Last week, the state council, China’s cabinet, and President Xi separately reiterated their commitment to reining in overcapacity in a wide range of industries, such as steel and cement. China’s leaders have been trying to tackle overcapacity in these sectors since 2004, but all have expanded rapidly and in some cases tripled their capacity since then.

The same is true for surging property prices. The government has tried to douse them since at least 2007 but they have soared instead.

Many of the goals mentioned at the close of the meeting on Tuesday have been part of the government’s agenda for many years, and were included in its 11th and 12th five-year plans, which came out in 2006 and 2011 respectively.

Reducing the economy’s reliance on investment and moving to a more service-oriented, innovation-led, consumption-based growth model have been central government policies going back eight years.  [Link – subscription may be required]

May be, just may be, this time, they are serious and might implement them. Even if only some get done, depending on which ‘some’ they are, China might make some good progress in its transition to the next phase of economic growth.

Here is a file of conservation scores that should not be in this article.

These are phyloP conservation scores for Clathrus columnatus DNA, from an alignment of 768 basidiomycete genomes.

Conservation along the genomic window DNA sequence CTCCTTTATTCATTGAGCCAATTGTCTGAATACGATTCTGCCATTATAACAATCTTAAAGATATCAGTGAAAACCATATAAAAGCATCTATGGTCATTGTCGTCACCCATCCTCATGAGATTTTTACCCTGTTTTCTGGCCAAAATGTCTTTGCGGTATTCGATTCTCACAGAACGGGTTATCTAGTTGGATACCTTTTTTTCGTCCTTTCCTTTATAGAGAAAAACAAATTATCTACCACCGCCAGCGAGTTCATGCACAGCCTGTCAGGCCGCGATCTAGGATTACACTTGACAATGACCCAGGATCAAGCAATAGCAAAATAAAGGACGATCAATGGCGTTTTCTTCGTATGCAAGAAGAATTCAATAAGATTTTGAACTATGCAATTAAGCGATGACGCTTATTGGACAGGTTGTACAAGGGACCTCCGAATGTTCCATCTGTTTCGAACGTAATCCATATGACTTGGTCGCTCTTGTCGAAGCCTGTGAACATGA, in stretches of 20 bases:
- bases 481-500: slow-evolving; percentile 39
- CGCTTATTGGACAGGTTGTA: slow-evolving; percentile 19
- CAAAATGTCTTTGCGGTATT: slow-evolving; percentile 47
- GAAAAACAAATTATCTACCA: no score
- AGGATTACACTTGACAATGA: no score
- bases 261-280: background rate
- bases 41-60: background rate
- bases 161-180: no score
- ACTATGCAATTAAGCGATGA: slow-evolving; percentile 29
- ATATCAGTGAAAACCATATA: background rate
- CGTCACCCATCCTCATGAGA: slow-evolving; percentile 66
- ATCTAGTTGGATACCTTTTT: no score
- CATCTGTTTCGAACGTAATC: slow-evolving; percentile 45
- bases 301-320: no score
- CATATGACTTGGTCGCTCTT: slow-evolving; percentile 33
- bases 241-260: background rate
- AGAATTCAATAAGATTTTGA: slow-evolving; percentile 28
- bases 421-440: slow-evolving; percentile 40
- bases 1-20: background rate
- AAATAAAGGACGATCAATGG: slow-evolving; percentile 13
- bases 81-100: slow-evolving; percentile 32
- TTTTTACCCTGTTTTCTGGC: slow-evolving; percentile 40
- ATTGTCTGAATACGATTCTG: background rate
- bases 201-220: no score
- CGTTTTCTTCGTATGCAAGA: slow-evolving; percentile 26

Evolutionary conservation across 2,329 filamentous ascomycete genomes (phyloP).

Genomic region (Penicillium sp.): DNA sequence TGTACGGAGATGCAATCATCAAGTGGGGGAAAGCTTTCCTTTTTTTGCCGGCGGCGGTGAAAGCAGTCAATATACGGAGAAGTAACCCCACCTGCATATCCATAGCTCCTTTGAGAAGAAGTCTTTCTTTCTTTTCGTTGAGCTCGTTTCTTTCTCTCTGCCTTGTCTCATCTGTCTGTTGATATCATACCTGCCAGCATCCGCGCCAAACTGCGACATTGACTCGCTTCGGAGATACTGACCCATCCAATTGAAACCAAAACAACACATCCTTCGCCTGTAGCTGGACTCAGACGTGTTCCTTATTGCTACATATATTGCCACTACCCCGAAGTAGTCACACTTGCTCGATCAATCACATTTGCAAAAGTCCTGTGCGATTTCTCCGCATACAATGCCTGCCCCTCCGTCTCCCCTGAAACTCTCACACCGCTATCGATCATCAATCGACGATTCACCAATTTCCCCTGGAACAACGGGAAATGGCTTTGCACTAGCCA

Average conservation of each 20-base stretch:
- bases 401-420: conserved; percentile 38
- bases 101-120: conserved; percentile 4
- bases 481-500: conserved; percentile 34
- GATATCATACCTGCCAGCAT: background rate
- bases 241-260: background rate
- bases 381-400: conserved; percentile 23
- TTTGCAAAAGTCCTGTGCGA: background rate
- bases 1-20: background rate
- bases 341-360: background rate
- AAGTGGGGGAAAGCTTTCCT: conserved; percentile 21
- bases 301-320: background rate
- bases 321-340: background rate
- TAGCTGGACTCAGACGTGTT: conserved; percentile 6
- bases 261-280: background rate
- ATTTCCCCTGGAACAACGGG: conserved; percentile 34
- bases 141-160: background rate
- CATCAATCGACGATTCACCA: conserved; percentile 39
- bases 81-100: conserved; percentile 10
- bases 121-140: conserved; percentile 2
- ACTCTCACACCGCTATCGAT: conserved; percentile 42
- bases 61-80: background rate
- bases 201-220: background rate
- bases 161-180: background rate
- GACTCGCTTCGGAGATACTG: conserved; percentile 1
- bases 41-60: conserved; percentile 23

Nonetheless, one does not get the impression that the Communist Party is moving in the direction of loosening its control – of the economy, that is. One is not even murmuring about politics.

Immorality play – deciphering Krugmanomics

Good friend Srinivas Varadarajan of Mount Nathan Capital Management sent me the links to Larry Summers’ speech at the IMF Economic Forum on November 8 and two Krugman articles – one written before Summers’ speech and one after. I could not read the articles because I had exhausted my quota of ten free articles in New York Times for November. My friend kindly sent me the text of the articles. I read the Krugman articles and have not listened to the speech. At least not yet.

A quick summary of his articles is this:

Krugman would like to assign the task of containing bubbles in asset prices to regulatory policies and that monetary policy should focus on full employment and price stability. The implicit objection, perhaps, is that monetary policy is too blunt a tool to contain asset price bubbles. It is a different story that the Federal Reserve has neither used its regulatory powers nor monetary policy levers ever to contain bubbles.

As is normal for Krguman, he sets up a strawman to knock it down. He engages in polemics and not well-reasoned arguments. Here is a sample:

There are many economic commentators who take rising leverage, asset bubbles and all that as prima facie evidence that monetary policy was too loose; some argue that the Fed kept rates too low for too long after the 2001 recession, some argue that interest rates were too low over the whole period from 1985 to 2007.